Thermo-Calc Applications to Welding and Joining with Bonus Scheil Example

Thermo-Calc software can
be used to calculate phase equilibria, phase transformation temperatures and thermodynamic properties for welding and joining applications using the step and map options in Thermo-Calc. DICTRA can be used to model the kinetics of diffusion controlled phase transformations as well. For non-equilibrium solidification, one can
use the Scheil Solidification Simulation Calculator to calculate the fraction solid curve as a
function of cooling, incipient melt temperature, latent heat during cooling and microsegregation
during solidification. In this video I’ll show you one such calculation, a Scheil Solidification Simulation based on
the austenitic stainless steel 18/8. You can follow along with this example by
downloading the free demo version of Thermo-Calc software. Simply click the link currently on the screen
or visit our website, then come back to this video once you have
installed the demo software. From the home screen of Thermo-Calc, click
on the Scheil Solidification Simulation template. All the nodes we need to complete the calculation
will appear in the project pane. Select the System Definer, where we will set
our database and elements. From the database dropdown menu, select the
FEDEMO database then select the elements: iron, chromium and
nickel. The actual austenitic stainless steel 18/8
also contains carbon and manganese, but the demo version of our software is restricted
to three elements because it is for demonstration purposes only. So we’ll be looking at a modified alloy. Next we’ll set the composition. Iron will be dependant, so we’ll let that
set automatically. From the top, chromium is 18 and nickel is
8. This sets iron to 74 mass percent. Our system is now defined, so select the Scheil
Calculator node where you configure the calculation. Here we can change, for instance, the temperature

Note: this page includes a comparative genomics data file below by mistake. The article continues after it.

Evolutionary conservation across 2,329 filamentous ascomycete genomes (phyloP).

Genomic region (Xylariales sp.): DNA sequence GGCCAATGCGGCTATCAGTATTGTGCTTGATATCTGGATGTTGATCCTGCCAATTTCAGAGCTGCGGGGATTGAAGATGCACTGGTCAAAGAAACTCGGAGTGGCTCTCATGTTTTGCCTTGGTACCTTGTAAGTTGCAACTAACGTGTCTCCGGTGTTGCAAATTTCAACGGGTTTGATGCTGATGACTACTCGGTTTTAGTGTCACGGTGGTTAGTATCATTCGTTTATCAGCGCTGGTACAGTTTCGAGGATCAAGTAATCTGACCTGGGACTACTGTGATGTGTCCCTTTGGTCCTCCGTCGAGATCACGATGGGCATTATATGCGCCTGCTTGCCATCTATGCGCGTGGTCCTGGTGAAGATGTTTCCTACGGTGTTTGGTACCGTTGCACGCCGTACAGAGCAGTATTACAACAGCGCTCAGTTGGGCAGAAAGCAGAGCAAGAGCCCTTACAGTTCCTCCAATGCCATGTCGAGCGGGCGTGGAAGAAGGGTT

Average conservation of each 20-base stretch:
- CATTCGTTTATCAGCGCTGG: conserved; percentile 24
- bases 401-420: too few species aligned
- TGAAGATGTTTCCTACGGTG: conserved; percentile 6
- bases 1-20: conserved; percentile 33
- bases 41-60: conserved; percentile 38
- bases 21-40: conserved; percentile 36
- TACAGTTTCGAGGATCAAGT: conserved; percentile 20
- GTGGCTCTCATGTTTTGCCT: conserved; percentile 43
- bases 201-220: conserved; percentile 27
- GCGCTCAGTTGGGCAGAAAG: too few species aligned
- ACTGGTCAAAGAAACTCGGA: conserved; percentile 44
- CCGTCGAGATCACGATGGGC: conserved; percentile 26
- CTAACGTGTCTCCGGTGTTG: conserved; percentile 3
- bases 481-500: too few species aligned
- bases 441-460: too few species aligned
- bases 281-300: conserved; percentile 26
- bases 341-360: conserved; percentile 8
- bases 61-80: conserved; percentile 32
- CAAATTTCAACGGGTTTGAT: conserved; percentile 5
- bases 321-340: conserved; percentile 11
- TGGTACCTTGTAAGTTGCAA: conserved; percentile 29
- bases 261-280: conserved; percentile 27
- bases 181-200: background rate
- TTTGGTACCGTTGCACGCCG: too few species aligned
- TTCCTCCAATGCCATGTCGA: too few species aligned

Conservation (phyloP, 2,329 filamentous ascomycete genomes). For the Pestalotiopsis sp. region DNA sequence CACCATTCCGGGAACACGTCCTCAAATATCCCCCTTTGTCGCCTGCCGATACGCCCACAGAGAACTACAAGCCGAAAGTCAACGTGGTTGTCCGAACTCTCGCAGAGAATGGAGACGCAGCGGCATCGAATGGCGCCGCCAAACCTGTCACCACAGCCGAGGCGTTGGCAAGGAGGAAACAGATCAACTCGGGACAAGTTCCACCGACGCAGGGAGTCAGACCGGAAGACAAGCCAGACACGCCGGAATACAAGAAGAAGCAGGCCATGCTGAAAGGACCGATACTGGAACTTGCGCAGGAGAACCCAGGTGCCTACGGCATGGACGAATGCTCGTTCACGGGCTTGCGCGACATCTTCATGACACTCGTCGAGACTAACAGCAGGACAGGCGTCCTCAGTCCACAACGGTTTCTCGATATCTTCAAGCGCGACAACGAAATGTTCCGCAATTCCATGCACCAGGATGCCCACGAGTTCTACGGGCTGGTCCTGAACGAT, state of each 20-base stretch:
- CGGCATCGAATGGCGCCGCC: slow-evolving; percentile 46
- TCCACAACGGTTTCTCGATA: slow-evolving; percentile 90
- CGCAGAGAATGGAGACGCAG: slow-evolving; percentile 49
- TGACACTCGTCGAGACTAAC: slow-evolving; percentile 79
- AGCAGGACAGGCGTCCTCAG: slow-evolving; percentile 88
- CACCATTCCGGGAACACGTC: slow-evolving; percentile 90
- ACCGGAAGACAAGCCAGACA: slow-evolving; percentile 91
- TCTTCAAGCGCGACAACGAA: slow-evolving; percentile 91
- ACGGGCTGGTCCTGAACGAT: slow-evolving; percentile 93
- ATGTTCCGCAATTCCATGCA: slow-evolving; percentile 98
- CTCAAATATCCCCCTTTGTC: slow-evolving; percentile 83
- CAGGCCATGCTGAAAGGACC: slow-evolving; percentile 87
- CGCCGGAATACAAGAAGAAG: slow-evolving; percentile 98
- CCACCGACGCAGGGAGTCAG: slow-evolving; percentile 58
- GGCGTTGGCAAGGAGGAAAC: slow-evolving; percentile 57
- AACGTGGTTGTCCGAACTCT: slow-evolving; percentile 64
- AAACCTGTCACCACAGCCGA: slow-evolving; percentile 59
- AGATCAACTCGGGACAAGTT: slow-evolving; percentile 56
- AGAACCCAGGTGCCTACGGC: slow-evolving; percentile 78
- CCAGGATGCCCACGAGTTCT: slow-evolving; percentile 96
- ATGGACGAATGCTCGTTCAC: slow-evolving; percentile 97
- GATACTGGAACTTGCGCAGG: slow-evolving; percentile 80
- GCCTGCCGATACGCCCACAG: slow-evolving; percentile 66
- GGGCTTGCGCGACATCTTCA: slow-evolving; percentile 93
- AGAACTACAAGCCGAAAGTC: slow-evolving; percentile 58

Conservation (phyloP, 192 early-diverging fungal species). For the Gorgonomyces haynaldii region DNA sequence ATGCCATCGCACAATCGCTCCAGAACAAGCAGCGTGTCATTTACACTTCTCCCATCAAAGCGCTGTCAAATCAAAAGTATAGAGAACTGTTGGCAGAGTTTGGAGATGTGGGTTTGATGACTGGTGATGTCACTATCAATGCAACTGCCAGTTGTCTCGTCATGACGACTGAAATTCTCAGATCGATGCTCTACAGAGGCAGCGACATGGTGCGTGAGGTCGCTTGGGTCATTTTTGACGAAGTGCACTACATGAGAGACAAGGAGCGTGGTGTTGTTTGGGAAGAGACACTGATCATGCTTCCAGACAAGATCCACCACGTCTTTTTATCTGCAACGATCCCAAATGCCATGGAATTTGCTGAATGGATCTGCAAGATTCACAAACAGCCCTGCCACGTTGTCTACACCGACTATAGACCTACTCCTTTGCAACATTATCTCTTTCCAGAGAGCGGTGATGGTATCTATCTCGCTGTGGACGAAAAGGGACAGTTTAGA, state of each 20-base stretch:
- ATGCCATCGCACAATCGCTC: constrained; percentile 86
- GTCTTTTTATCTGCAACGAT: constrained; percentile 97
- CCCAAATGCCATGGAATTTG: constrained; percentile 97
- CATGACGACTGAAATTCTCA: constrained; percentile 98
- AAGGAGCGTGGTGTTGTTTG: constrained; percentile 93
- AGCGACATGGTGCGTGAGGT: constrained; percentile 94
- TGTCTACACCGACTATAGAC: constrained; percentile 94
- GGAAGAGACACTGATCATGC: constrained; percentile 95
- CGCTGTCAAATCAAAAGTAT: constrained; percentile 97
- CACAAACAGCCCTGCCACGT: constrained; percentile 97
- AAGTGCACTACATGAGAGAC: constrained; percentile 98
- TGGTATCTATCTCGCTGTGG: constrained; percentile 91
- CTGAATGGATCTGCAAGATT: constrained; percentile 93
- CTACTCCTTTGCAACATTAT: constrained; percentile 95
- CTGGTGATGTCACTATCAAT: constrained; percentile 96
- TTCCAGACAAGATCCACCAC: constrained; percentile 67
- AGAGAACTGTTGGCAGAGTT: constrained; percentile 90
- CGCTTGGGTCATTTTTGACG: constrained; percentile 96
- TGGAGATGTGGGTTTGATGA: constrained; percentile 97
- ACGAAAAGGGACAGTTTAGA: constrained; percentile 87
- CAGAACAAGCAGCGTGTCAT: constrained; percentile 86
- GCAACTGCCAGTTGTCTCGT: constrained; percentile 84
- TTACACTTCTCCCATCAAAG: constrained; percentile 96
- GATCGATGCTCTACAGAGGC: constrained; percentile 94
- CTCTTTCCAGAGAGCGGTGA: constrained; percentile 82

and temperature units, we can choose to use Global minimization and
we can select which phase is identified as liquid. Notice that our composition auto populated
here as well. We’ll use the default values, so we don’t
need to change anything in this node. Our calculation is now set, so click Perform
Tree at the bottom centre of the program. Once the calculation is complete a plot will
appear in the Results pane. In this plot, the solid line shows you at
what temperature various phases form. If you zoom in, you can see the line more
clearly and the key will tell you which phases are
present in the colours currently on the screen. For instance, the red line shows us that between
approximately 1455 degrees and just below 1480 degrees BCC_A2 is forming. The dotted line represents equilibrium. We can see that below about 1475 degrees the
two lines diverge, which is due to microsegregation. The x-axis shows the total fraction of solids
from all phases at each temperature. For instance, the right most end of the graph
is entirely solid and the left most side of the graph is entirely
liquid. If you hover your mouse anywhere on the line
you will also see this information. For example, we can see that at about 1475
degrees the mole fraction of solid is approximately
.26 or about 26 percent. Starting with Thermo-Calc 2015b, the Scheil
module also allows you to view the results in the form of a table. Right click on the Scheil Calculator node, hover over Create New Successor and select
Table renderer. Then right click on the Table renderer node
and select Perform Now. Once the calculation is complete, your table
will appear in the Results pane alongside the plot. The table contains the same information as
the plot. For instance, if we look at approximately
1475 degrees, we see the same results we saw when we looked
at the plot – a mole fraction of solid of approximately
.26. We hope you found this video helpful. We’re constantly working to create new videos,
so check back regularly at

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